Wall Street/Maim Street

Pasatiempo - - Moving Images - Rob DeWalt The New Mex­i­can

In­side Job, doc­u­men­tary, rated PG-13, Re­gal DeVargas, 3 chiles

I watched this film twice, just to con­firm my sus­pi­cions that 1) the fi­nan­cial world is in­ten­tion­ally con­fus­ingly com­plex, and 2) that strange sound in the back­ground dur­ing both screen­ings was in­deed me chew­ing the in­side of my own face off in ut­ter dis­gust at that world.

Di­rec­tor Charles Fer­gu­son, who earned an Os­car nom­i­na­tion for his No End in Sight doc about the al­lied oc­cu­pa­tion of Iraq, re­turns with this scathing ex­posé about the on­go­ing eco­nomic blood­bath. If you’ve been led to be­lieve that global fi­nan­cial mar­kets took an un­ex­pected dive in 2007 and 2008 and that re­cov­ery/re­form un­der the Obama ad­min­is­tra­tion sig­naled a needed change in Wall Street and Washington, D.C., at­ti­tudes, then you need to watch this film twice, too. You won’t like what you learn, but you’ll ap­pre­ci­ate the les­son — how­ever blandly it’s de­liv­ered by Fer­gu­son, with an on­slaught of bar charts and other graph­ics and dry nar­ra­tion by Matt Da­mon.

Fer­gu­son launches his in­ves­ti­ga­tion into the world­wide dereg­u­la­tion shell game in Ice­land, where a care­less and greedy bank­ing sys­tem cre­ated an out-of-con­trol bor­row­ing cul­ture

in 2007 that left the coun­try’s econ­omy in ru­ins. At the same time, Amer­i­can ac­count­ing firms and credit-rat­ing agen­cies de­clared Ice­land’s bank­ing sys­tem sta­ble and, to quote Da­mon’s sar­cas­tic voiceover, “won­der­ful.” Ap­par­ently, what’s good for Ice­land is good for the United States — and has been for quite some time.

Cue Peter Gabriel’s song “Big Time,” with the lines, “I’ve had enough, I’m get­ting out to the city, the big, big city / I’ll be a big noise with all the big boys, so much stuff I will own.” Af­ter the New York City sky­line comes el­e­gantly into view, the film cuts to David H. McCormick, who held a se­nior po­si­tion in the trea­sury depart­ment dur­ing the Ge­orge W. Bush ad­min­is­tra­tion. “Would you sup­port le­gal con­trols on ex­ec­u­tive pay?” Fer­gu­son asks him. “Um … no, no I would not.” And so be­gins a re­veal­ing and frus­trat­ing story of how greed, ig­no­rance, nepo­tism, back-pat­ting, and bad pol­icy led to one of the worst eco­nomic crises in Amer­i­can his­tory.

Ice­land’s re­cent bank­ing woes, we learn, amount to chump change com­pared to what has oc­curred in the United States over the past 30 years. The film’s glut of iden­ti­fy­ing cap­tions, bill ti­tles, dol­lar fig­ures, and graph­ics boil down to a rather rote but well-or­ga­nized de­scrip­tion of how it all hap­pened, from the sav­ings and loan scan­dal of the 1980s, to Clin­ton-era dereg­u­la­tion, to the sub­prime bub­ble and bloated Bush II-era de­riv­a­tives mar­kets that fol­lowed, dur­ing which many fi­nan­cial in­sti­tu­tions were plac­ing bets on the fail­ure of loans they told their own clients to in­vest in with con­fi­dence.

“When you start think­ing you can cre­ate some­thing out of noth­ing,” says Singapore Prime Min­is­ter Lee Hsien Loong, “it’s very dif­fi­cult to re­sist.” In­side Job pro­vides many ex­am­ples of this, high­light­ing the com­plic­ity and blind faith of politi­cos and fi­nan­cial lead­ers over the past three decades. A rogues’ gallery of co-con­spir­a­tors emerges through one-on-one in­ter­views, with the oc­ca­sional sub­ject ask­ing for the cam­eras to be turned off and, in one case, dar­ing Fer­gu­son to con­tinue his con­fronta­tional line of ques­tion­ing. “You have three min­utes. Give it your best shot,” says econ­o­mist Glenn Hub­bard, who helped man­u­fac­ture the con­tro­ver­sial 2003 Bush tax cuts that played a ma­jor role in the re­cent midterm elec­tions.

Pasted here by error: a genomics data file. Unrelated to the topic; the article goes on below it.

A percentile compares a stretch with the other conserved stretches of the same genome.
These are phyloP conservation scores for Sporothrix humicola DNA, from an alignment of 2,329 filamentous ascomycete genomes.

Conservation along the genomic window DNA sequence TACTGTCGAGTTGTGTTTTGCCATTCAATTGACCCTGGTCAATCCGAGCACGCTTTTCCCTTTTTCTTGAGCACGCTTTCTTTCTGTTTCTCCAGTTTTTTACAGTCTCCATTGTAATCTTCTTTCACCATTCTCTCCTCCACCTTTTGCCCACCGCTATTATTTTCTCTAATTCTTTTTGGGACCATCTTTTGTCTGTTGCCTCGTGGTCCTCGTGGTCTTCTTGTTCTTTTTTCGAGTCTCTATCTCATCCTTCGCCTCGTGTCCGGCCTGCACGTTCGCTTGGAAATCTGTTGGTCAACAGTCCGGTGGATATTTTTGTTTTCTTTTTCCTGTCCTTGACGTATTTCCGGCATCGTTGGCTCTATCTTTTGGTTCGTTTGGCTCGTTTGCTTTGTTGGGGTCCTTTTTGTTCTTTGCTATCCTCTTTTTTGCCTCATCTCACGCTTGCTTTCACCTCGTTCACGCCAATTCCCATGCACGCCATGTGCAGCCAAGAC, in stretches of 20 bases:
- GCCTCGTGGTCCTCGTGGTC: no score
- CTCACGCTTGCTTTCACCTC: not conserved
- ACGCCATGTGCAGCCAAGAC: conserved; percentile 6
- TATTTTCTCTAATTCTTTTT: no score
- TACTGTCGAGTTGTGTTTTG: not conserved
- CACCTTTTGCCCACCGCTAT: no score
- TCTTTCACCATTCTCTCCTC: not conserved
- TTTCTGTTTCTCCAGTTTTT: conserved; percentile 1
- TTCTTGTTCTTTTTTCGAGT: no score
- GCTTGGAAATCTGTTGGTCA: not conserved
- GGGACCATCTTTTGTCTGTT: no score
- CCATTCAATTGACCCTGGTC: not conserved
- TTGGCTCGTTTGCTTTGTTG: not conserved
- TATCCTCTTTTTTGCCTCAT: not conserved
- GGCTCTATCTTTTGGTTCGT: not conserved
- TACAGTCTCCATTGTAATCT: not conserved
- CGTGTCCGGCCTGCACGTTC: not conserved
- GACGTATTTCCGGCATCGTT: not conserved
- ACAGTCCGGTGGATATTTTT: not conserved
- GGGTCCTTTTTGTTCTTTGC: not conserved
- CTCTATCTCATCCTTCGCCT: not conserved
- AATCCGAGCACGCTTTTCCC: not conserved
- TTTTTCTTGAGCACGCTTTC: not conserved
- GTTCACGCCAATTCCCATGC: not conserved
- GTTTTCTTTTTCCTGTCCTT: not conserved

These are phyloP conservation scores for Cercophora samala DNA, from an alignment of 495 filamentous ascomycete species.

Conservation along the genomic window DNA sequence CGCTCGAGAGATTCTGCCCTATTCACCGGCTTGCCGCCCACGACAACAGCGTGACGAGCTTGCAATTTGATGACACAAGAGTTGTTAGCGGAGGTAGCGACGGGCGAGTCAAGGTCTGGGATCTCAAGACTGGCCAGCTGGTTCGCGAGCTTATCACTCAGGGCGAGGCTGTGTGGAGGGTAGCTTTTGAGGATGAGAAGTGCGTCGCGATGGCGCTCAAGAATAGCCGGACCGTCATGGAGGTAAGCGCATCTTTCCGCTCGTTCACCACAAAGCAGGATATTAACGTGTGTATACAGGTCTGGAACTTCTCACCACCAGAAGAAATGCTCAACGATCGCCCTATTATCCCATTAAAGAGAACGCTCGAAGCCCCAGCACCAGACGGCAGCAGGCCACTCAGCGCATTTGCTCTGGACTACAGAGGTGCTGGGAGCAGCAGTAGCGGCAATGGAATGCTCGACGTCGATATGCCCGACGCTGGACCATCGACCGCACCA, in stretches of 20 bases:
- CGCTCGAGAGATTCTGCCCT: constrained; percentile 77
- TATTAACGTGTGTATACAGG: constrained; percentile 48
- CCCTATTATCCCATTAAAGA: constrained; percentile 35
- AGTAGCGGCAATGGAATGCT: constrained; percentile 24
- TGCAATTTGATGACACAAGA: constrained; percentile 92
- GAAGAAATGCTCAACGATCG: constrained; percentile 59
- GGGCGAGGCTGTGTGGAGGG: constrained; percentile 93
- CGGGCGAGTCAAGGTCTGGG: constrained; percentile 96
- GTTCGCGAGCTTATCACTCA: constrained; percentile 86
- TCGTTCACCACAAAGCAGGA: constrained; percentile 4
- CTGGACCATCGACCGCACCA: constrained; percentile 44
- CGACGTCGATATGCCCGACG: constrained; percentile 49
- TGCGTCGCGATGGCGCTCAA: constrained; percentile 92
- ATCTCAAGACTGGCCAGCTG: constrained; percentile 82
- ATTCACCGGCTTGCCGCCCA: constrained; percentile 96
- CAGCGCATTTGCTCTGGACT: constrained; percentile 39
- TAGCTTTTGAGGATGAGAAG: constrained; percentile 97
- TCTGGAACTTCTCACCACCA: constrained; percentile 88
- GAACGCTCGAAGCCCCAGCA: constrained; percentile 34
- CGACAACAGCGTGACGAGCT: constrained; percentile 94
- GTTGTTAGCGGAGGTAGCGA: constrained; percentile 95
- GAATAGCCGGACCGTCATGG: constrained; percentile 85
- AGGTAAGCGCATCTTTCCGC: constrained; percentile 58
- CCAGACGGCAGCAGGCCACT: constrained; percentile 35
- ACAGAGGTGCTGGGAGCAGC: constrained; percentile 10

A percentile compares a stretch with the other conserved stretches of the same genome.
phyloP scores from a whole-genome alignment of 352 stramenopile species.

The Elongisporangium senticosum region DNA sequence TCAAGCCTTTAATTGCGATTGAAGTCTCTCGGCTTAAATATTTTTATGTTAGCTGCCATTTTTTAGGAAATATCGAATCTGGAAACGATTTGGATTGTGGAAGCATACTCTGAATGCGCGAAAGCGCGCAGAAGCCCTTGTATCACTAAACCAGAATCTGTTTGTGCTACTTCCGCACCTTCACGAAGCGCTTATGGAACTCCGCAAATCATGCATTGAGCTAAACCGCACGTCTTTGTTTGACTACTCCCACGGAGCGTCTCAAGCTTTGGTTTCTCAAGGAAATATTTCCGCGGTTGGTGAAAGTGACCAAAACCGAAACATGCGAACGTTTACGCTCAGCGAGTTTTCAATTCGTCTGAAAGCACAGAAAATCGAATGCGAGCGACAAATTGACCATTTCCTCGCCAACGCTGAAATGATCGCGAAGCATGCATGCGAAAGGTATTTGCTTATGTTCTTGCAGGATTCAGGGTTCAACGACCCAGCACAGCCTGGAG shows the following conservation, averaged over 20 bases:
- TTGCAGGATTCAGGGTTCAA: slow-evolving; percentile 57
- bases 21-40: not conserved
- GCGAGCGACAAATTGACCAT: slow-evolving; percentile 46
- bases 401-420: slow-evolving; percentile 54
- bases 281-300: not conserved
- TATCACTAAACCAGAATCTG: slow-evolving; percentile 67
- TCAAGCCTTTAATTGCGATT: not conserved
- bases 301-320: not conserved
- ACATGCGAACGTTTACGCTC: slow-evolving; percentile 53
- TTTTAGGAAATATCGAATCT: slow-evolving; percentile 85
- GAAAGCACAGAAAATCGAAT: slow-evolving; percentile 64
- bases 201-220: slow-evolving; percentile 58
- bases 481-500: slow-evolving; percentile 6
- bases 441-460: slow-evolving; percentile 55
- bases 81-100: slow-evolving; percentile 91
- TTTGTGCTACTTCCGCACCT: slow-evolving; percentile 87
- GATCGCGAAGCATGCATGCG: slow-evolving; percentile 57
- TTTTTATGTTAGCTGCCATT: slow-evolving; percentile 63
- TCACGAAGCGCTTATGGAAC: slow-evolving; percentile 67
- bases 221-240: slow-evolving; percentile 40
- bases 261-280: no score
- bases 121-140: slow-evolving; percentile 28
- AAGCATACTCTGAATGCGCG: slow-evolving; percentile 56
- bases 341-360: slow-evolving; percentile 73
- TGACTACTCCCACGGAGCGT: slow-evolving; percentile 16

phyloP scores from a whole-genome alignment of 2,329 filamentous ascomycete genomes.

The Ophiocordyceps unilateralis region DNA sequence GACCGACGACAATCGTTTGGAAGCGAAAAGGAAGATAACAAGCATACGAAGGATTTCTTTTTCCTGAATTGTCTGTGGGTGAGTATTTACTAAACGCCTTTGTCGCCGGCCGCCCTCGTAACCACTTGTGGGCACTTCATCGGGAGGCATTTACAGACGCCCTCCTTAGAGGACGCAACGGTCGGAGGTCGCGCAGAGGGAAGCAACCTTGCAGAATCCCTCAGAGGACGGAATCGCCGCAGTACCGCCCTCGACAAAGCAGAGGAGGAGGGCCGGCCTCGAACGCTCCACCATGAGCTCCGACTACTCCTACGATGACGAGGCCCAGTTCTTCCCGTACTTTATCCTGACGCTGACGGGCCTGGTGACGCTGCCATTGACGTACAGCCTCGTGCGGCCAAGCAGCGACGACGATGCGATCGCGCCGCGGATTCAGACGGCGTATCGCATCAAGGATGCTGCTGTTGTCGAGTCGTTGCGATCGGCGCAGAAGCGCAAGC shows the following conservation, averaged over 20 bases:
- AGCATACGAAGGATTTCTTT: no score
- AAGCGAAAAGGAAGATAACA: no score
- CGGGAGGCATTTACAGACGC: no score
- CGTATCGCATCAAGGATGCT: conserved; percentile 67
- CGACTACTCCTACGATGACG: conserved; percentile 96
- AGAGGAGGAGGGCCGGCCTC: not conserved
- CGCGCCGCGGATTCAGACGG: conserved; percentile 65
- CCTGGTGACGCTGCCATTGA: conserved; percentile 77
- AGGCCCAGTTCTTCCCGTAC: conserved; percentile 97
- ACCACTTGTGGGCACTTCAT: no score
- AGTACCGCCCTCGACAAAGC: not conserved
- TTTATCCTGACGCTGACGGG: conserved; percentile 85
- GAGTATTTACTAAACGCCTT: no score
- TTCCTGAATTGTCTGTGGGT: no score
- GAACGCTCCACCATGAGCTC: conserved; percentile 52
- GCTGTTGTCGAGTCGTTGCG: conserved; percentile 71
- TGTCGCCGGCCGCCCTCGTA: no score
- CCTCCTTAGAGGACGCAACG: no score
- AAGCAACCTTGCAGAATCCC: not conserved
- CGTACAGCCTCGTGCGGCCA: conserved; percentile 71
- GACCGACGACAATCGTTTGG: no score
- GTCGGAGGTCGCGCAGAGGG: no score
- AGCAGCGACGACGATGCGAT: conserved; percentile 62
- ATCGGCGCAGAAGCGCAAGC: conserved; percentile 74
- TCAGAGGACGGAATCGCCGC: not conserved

There are some awk­ward mo­ments in the film’s in­ter­view seg­ments, such as a scene with for­mer New York at­tor­ney gen­eral and gover­nor Eliot Spitzer, who re­signed in dis­grace as gover­nor in 2008 af­ter be­ing tied to a pros­ti­tu­tion ring. Af­ter a nar­ra­tive de­scrip­tion of a Bloomberg.com ar­ti­cle sug­gest­ing that pros­ti­tu­tion, strip clubs, and il­le­gal drugs ac­count for 5 per­cent of de­riv­a­tive ex­ec­u­tives’ busi­ness ex­penses, any­thing Spitzer has to say loses its cred­i­bil­ity. (Which re­minds me: “Obama ma­mas,” you’re not go­ing to like what you dis­cover about the pres­i­dent through­out this film — al­though it doesn’t in­volve a hooker and an ounce of blow, if that’s any con­so­la­tion.) Spitzer’s ap­pear­ance serves the pur­pose of re­mind­ing au­di­ences that al­most no­body’s hands ap­pear to be clean within the in­ner cir­cles of this on­go­ing de­ba­cle.

The rea­son it re­mains on­go­ing may be one of this film’s biggest eye-open­ers. Re­mem­ber Hub­bard, the ar­chi­tect of the 2003 Bush tax cuts? He’s also the dean of Columbia Busi­ness School. Hub­bard and a host of oth­ers in po­si­tions of un­fath­omable aca­demic power are ex­posed as present-day cheer­lead­ers of busi­ness philoso­phies that led to the eco­nomic cri­sis in the first place. Dis­cov­er­ing that these men are charged with shap­ing the fi­nan­cial minds of the fu­ture while reap­ing huge con­sult­ing fees from cor­po­ra­tions that owe Amer­i­can tax­pay­ers a tril­lion-plus-dol­lar pay­back (not to men­tion an apol­ogy) is enough to make even the most cau­tious in­vestor hit up Google for in­struc­tions on torch-build­ing and cas­tle-storm­ing. Re­mind your­self while watch­ing this film that this is all ac­tu­ally hap­pen­ing right now, while the same cor­po­ra­tions con­tinue to dole out ob­nox­iously large bonuses to their board mem­bers — as the na­tional job­less rate hov­ers at around 10 per­cent.

Work­ing desperately to pre­serve the sta­tus quo: Henry Paul­son, Ben Ber­nanke, and Tim Gei­th­ner

Newspapers in English

Newspapers from USA

© PressReader. All rights reserved.